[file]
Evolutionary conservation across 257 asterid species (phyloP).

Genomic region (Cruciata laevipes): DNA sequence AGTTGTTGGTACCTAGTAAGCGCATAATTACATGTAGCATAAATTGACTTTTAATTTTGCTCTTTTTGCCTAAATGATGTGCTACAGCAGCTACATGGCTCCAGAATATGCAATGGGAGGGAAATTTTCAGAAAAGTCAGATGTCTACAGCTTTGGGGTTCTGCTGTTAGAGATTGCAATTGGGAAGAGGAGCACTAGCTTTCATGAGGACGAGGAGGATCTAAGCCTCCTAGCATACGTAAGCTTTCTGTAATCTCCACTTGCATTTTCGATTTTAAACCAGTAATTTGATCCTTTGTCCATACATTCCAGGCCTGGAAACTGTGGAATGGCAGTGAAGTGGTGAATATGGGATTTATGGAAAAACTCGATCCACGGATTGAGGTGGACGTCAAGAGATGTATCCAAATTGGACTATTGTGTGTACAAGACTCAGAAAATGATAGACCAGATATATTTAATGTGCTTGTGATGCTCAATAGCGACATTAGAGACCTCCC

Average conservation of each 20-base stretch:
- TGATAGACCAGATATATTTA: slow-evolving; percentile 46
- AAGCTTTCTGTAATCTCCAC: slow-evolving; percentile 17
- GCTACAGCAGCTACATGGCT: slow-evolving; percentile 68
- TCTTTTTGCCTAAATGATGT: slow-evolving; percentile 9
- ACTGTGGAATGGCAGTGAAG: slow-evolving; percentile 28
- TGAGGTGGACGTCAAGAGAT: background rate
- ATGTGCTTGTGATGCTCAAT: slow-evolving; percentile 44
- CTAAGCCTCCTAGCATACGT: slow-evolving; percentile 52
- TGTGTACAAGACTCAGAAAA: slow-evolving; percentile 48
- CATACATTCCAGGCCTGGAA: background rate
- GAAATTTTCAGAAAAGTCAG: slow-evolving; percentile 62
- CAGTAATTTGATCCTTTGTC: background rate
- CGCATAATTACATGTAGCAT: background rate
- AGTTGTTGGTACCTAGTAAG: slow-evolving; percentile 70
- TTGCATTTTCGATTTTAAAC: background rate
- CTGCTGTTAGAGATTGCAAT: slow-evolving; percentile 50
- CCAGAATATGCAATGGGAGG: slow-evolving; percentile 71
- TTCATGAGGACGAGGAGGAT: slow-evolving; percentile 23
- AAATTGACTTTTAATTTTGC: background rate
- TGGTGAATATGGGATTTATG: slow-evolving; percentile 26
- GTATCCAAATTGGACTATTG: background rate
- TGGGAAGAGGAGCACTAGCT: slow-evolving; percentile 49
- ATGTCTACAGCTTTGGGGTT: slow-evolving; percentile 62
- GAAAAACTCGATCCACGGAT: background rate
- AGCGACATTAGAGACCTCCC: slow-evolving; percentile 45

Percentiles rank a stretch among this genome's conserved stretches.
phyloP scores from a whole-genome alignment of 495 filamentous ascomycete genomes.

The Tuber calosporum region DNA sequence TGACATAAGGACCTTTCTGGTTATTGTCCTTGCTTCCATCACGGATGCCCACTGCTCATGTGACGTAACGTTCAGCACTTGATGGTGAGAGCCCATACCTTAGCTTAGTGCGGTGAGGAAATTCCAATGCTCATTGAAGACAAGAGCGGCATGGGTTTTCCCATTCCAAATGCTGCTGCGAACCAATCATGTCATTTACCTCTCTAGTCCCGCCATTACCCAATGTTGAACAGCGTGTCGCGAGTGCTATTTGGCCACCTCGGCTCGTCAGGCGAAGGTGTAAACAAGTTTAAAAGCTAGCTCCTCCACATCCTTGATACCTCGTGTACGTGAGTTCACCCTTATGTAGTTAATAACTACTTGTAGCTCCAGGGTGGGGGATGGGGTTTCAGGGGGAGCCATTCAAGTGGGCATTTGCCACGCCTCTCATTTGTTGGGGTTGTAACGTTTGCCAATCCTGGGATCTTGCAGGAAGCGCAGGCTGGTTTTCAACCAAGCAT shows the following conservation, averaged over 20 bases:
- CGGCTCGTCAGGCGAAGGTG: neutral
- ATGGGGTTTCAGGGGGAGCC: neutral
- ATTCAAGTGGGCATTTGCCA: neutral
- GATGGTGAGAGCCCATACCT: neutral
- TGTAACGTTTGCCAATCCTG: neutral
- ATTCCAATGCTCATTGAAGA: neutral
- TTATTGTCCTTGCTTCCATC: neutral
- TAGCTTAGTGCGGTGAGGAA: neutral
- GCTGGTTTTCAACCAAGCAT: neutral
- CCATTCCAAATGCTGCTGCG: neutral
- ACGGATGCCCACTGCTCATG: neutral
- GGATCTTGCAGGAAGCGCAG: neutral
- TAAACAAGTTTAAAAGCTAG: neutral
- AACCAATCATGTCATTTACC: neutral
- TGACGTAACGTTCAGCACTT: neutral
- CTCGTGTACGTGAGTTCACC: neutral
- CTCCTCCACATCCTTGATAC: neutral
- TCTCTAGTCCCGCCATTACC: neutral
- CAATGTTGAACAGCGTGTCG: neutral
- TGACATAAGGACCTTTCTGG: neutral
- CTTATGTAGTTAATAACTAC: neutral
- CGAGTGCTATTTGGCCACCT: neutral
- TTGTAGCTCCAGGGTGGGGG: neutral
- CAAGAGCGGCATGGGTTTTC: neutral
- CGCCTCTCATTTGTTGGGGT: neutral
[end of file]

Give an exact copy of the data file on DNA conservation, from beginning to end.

Evolutionary conservation across 257 asterid species (phyloP).

Genomic region (Cruciata laevipes): DNA sequence AGTTGTTGGTACCTAGTAAGCGCATAATTACATGTAGCATAAATTGACTTTTAATTTTGCTCTTTTTGCCTAAATGATGTGCTACAGCAGCTACATGGCTCCAGAATATGCAATGGGAGGGAAATTTTCAGAAAAGTCAGATGTCTACAGCTTTGGGGTTCTGCTGTTAGAGATTGCAATTGGGAAGAGGAGCACTAGCTTTCATGAGGACGAGGAGGATCTAAGCCTCCTAGCATACGTAAGCTTTCTGTAATCTCCACTTGCATTTTCGATTTTAAACCAGTAATTTGATCCTTTGTCCATACATTCCAGGCCTGGAAACTGTGGAATGGCAGTGAAGTGGTGAATATGGGATTTATGGAAAAACTCGATCCACGGATTGAGGTGGACGTCAAGAGATGTATCCAAATTGGACTATTGTGTGTACAAGACTCAGAAAATGATAGACCAGATATATTTAATGTGCTTGTGATGCTCAATAGCGACATTAGAGACCTCCC

Average conservation of each 20-base stretch:
- TGATAGACCAGATATATTTA: slow-evolving; percentile 46
- AAGCTTTCTGTAATCTCCAC: slow-evolving; percentile 17
- GCTACAGCAGCTACATGGCT: slow-evolving; percentile 68
- TCTTTTTGCCTAAATGATGT: slow-evolving; percentile 9
- ACTGTGGAATGGCAGTGAAG: slow-evolving; percentile 28
- TGAGGTGGACGTCAAGAGAT: background rate
- ATGTGCTTGTGATGCTCAAT: slow-evolving; percentile 44
- CTAAGCCTCCTAGCATACGT: slow-evolving; percentile 52
- TGTGTACAAGACTCAGAAAA: slow-evolving; percentile 48
- CATACATTCCAGGCCTGGAA: background rate
- GAAATTTTCAGAAAAGTCAG: slow-evolving; percentile 62
- CAGTAATTTGATCCTTTGTC: background rate
- CGCATAATTACATGTAGCAT: background rate
- AGTTGTTGGTACCTAGTAAG: slow-evolving; percentile 70
- TTGCATTTTCGATTTTAAAC: background rate
- CTGCTGTTAGAGATTGCAAT: slow-evolving; percentile 50
- CCAGAATATGCAATGGGAGG: slow-evolving; percentile 71
- TTCATGAGGACGAGGAGGAT: slow-evolving; percentile 23
- AAATTGACTTTTAATTTTGC: background rate
- TGGTGAATATGGGATTTATG: slow-evolving; percentile 26
- GTATCCAAATTGGACTATTG: background rate
- TGGGAAGAGGAGCACTAGCT: slow-evolving; percentile 49
- ATGTCTACAGCTTTGGGGTT: slow-evolving; percentile 62
- GAAAAACTCGATCCACGGAT: background rate
- AGCGACATTAGAGACCTCCC: slow-evolving; percentile 45

Percentiles rank a stretch among this genome's conserved stretches.
phyloP scores from a whole-genome alignment of 495 filamentous ascomycete genomes.

The Tuber calosporum region DNA sequence TGACATAAGGACCTTTCTGGTTATTGTCCTTGCTTCCATCACGGATGCCCACTGCTCATGTGACGTAACGTTCAGCACTTGATGGTGAGAGCCCATACCTTAGCTTAGTGCGGTGAGGAAATTCCAATGCTCATTGAAGACAAGAGCGGCATGGGTTTTCCCATTCCAAATGCTGCTGCGAACCAATCATGTCATTTACCTCTCTAGTCCCGCCATTACCCAATGTTGAACAGCGTGTCGCGAGTGCTATTTGGCCACCTCGGCTCGTCAGGCGAAGGTGTAAACAAGTTTAAAAGCTAGCTCCTCCACATCCTTGATACCTCGTGTACGTGAGTTCACCCTTATGTAGTTAATAACTACTTGTAGCTCCAGGGTGGGGGATGGGGTTTCAGGGGGAGCCATTCAAGTGGGCATTTGCCACGCCTCTCATTTGTTGGGGTTGTAACGTTTGCCAATCCTGGGATCTTGCAGGAAGCGCAGGCTGGTTTTCAACCAAGCAT shows the following conservation, averaged over 20 bases:
- CGGCTCGTCAGGCGAAGGTG: neutral
- ATGGGGTTTCAGGGGGAGCC: neutral
- ATTCAAGTGGGCATTTGCCA: neutral
- GATGGTGAGAGCCCATACCT: neutral
- TGTAACGTTTGCCAATCCTG: neutral
- ATTCCAATGCTCATTGAAGA: neutral
- TTATTGTCCTTGCTTCCATC: neutral
- TAGCTTAGTGCGGTGAGGAA: neutral
- GCTGGTTTTCAACCAAGCAT: neutral
- CCATTCCAAATGCTGCTGCG: neutral
- ACGGATGCCCACTGCTCATG: neutral
- GGATCTTGCAGGAAGCGCAG: neutral
- TAAACAAGTTTAAAAGCTAG: neutral
- AACCAATCATGTCATTTACC: neutral
- TGACGTAACGTTCAGCACTT: neutral
- CTCGTGTACGTGAGTTCACC: neutral
- CTCCTCCACATCCTTGATAC: neutral
- TCTCTAGTCCCGCCATTACC: neutral
- CAATGTTGAACAGCGTGTCG: neutral
- TGACATAAGGACCTTTCTGG: neutral
- CTTATGTAGTTAATAACTAC: neutral
- CGAGTGCTATTTGGCCACCT: neutral
- TTGTAGCTCCAGGGTGGGGG: neutral
- CAAGAGCGGCATGGGTTTTC: neutral
- CGCCTCTCATTTGTTGGGGT: neutral